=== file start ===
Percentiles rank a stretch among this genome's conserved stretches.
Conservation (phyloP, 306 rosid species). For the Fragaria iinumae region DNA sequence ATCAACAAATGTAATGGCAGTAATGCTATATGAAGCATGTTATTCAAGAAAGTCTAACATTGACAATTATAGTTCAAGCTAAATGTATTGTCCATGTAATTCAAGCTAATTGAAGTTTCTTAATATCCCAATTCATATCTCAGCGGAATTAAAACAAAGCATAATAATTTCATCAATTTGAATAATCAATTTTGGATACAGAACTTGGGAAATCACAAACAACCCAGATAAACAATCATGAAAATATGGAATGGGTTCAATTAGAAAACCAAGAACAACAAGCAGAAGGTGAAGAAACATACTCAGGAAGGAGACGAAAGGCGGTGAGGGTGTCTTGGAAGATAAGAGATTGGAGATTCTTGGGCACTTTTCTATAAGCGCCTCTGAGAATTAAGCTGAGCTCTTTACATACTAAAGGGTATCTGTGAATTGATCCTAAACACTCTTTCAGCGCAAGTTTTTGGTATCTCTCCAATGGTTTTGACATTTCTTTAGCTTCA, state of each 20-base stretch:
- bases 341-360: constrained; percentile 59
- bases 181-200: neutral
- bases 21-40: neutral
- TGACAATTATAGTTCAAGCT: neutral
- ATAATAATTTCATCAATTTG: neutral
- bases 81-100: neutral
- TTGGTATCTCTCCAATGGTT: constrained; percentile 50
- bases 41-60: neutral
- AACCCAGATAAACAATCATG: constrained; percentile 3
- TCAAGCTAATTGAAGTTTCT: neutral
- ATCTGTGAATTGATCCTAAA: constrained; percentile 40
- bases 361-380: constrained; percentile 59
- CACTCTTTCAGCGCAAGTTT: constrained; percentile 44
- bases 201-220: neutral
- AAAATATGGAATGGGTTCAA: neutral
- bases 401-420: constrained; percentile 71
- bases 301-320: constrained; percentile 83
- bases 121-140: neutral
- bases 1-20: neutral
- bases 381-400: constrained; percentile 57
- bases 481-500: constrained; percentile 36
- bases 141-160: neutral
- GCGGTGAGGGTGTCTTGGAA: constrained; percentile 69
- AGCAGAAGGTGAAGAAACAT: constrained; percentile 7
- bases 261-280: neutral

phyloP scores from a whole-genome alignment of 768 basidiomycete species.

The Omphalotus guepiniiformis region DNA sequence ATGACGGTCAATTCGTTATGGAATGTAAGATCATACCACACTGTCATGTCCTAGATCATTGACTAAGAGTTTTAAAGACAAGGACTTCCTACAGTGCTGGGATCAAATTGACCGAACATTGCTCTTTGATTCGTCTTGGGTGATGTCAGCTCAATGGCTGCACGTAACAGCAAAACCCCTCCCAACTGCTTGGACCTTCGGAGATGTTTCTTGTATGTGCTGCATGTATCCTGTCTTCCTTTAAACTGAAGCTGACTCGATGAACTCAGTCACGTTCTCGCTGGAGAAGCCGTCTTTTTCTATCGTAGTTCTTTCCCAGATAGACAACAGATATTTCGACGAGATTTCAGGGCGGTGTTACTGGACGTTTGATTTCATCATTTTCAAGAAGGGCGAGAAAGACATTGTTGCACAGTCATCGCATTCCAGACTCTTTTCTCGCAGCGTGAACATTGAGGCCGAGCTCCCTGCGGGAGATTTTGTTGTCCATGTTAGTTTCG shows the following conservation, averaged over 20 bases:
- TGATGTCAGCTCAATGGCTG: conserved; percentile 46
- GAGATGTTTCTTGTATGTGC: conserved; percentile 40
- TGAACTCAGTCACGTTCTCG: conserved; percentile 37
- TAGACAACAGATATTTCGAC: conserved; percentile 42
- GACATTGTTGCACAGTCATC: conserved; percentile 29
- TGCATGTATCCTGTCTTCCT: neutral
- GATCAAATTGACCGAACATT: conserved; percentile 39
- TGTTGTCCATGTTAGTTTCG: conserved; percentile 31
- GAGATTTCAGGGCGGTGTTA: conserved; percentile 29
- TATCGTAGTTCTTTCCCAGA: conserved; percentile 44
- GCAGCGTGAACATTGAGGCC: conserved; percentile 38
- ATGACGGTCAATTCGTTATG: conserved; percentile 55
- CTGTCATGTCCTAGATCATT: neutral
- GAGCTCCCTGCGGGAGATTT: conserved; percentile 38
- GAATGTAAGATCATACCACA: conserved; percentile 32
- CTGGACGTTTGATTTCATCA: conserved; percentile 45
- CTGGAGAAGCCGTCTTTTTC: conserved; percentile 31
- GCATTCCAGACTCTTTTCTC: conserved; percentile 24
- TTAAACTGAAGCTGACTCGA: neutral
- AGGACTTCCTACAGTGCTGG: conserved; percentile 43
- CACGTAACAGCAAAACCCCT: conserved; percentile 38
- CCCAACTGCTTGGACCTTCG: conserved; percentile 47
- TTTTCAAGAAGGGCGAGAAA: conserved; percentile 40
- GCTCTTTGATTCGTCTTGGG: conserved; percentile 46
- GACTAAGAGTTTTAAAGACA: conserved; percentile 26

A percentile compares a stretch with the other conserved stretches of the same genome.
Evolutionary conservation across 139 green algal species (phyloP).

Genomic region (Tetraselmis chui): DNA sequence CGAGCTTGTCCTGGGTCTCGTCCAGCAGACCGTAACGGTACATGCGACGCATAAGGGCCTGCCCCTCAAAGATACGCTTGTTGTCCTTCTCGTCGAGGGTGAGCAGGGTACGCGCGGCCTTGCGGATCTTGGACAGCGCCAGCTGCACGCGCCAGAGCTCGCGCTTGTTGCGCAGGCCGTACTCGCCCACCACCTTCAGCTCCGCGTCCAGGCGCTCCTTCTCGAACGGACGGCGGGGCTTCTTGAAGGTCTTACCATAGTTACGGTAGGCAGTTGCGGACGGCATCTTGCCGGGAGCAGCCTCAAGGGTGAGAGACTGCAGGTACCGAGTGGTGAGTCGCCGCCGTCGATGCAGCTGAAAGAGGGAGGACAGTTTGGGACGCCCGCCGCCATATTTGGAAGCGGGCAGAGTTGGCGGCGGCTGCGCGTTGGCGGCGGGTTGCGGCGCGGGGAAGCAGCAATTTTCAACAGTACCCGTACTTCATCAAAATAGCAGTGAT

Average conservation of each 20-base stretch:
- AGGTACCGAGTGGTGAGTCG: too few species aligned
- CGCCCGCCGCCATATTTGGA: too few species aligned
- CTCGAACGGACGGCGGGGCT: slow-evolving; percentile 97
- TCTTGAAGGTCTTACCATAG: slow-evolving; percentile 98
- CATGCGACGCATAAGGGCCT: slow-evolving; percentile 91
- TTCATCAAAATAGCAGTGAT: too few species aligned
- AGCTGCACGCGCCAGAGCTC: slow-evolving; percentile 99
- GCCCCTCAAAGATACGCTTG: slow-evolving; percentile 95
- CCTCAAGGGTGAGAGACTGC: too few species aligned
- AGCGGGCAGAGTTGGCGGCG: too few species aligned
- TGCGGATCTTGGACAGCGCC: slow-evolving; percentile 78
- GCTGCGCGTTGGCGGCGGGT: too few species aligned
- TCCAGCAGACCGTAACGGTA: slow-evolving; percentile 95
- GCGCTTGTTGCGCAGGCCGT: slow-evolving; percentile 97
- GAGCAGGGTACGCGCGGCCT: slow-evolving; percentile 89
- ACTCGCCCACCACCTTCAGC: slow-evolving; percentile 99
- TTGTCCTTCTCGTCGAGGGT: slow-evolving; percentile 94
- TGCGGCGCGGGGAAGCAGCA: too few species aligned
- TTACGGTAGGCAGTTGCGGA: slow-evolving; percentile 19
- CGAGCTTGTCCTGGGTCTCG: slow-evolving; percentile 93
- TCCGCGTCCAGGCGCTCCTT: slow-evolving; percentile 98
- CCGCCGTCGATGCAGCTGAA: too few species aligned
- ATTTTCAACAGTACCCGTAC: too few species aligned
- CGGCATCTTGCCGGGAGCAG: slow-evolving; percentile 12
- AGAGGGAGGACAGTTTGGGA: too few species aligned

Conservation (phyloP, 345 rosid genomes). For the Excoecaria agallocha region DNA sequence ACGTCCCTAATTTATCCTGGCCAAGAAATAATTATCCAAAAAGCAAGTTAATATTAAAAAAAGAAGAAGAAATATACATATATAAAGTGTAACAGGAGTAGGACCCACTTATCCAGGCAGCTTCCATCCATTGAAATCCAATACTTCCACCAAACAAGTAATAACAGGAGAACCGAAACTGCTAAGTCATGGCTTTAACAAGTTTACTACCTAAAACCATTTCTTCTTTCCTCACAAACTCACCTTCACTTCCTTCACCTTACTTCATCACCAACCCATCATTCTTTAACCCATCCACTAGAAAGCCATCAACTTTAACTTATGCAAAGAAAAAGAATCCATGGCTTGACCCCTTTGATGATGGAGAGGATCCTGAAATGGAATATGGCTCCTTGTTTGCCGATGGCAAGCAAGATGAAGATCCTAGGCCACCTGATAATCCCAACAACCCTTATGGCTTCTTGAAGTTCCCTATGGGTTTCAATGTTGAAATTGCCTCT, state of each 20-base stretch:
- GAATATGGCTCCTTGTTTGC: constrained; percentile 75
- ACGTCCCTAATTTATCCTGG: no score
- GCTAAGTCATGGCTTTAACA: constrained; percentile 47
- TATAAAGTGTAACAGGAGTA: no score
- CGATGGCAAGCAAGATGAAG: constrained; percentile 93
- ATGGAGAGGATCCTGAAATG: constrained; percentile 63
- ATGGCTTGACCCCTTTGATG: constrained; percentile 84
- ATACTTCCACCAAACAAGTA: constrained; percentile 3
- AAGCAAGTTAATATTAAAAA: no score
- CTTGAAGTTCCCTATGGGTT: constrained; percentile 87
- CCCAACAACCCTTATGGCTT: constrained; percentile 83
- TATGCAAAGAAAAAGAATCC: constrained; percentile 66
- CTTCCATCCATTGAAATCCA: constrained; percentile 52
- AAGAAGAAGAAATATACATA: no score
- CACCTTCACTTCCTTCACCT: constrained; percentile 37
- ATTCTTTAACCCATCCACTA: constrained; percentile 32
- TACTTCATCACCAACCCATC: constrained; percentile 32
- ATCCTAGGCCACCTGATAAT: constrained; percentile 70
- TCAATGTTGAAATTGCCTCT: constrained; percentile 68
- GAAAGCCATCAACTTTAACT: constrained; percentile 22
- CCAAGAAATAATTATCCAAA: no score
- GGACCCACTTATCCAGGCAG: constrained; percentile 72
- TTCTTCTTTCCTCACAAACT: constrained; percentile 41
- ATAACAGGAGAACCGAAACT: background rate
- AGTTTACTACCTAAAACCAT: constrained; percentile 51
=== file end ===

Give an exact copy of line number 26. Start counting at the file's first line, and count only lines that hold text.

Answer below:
- AGCAGAAGGTGAAGAAACAT: constrained; percentile 7